Most multi-marker analysis methods can efficiently represent the genotype data in matrix form, with one or two rows (columns) per individual and with a column (row) per marker. For such methods, implementing them using SNPFile is straightforward. With the framework for storing arbitrary C++ data types, porting applications to use SNPFile is usually a simple matter of changing the IO routines to read the relevant secondary data through this framework, and then using SNPFiles matrix classes instead of those used before.

We have ported our existing association mapping software [811] – both single marker and multi-marker methods – to work on the new file format. Since these tools already represented genotype data as matrices, porting them was a simple task, taking from a few hours to a day or two. We are currently successfully using the updated tools in our own studies, where the format has greatly alleviated the informatics problems in data management and completely eliminated the need for cutting data into windows for analysis, when the full data cannot fit in RAM.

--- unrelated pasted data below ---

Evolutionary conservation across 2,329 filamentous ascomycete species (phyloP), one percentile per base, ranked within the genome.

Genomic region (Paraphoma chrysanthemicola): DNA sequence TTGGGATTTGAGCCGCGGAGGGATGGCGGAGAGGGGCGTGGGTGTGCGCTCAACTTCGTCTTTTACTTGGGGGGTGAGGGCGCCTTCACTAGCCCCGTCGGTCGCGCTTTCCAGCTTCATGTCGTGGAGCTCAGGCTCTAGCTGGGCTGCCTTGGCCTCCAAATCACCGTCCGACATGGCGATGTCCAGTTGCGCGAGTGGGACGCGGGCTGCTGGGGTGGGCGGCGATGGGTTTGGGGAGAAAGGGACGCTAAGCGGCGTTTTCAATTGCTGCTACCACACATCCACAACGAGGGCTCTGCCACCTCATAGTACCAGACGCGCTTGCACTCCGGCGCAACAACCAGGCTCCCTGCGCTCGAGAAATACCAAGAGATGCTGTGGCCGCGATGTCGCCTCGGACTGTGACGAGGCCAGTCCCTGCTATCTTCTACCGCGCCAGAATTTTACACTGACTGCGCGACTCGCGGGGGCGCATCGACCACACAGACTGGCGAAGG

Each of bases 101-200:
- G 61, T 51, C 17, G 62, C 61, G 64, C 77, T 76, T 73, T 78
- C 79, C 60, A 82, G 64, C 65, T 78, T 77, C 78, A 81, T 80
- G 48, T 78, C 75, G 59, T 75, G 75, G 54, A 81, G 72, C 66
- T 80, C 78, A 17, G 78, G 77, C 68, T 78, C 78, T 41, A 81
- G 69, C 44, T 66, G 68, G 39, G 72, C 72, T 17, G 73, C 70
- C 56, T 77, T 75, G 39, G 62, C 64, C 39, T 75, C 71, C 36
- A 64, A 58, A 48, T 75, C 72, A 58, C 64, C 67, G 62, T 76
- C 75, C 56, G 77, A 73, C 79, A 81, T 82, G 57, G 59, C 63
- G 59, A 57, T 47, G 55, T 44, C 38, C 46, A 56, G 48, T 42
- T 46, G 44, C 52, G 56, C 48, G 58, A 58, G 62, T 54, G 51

The size of data that can cost efficiently be collected for population genetics studies – and especially disease mapping studies – has increased immensely the last few years, and this has lead to an informatics challenge in how to efficiently store and manipulate this data together with any secondary data collected for the study.

The file format we have described enables us to store all relevant data – primary and secondary – in a single file. The primary data is stored as a matrix, with a memory layout that makes it IO efficient to manipulate the data on disk, avoiding having to keep large data sets in RAM. The secondary data is stored using a flexible serialisation framework that allows any C++ data type to be stored together with the primary data.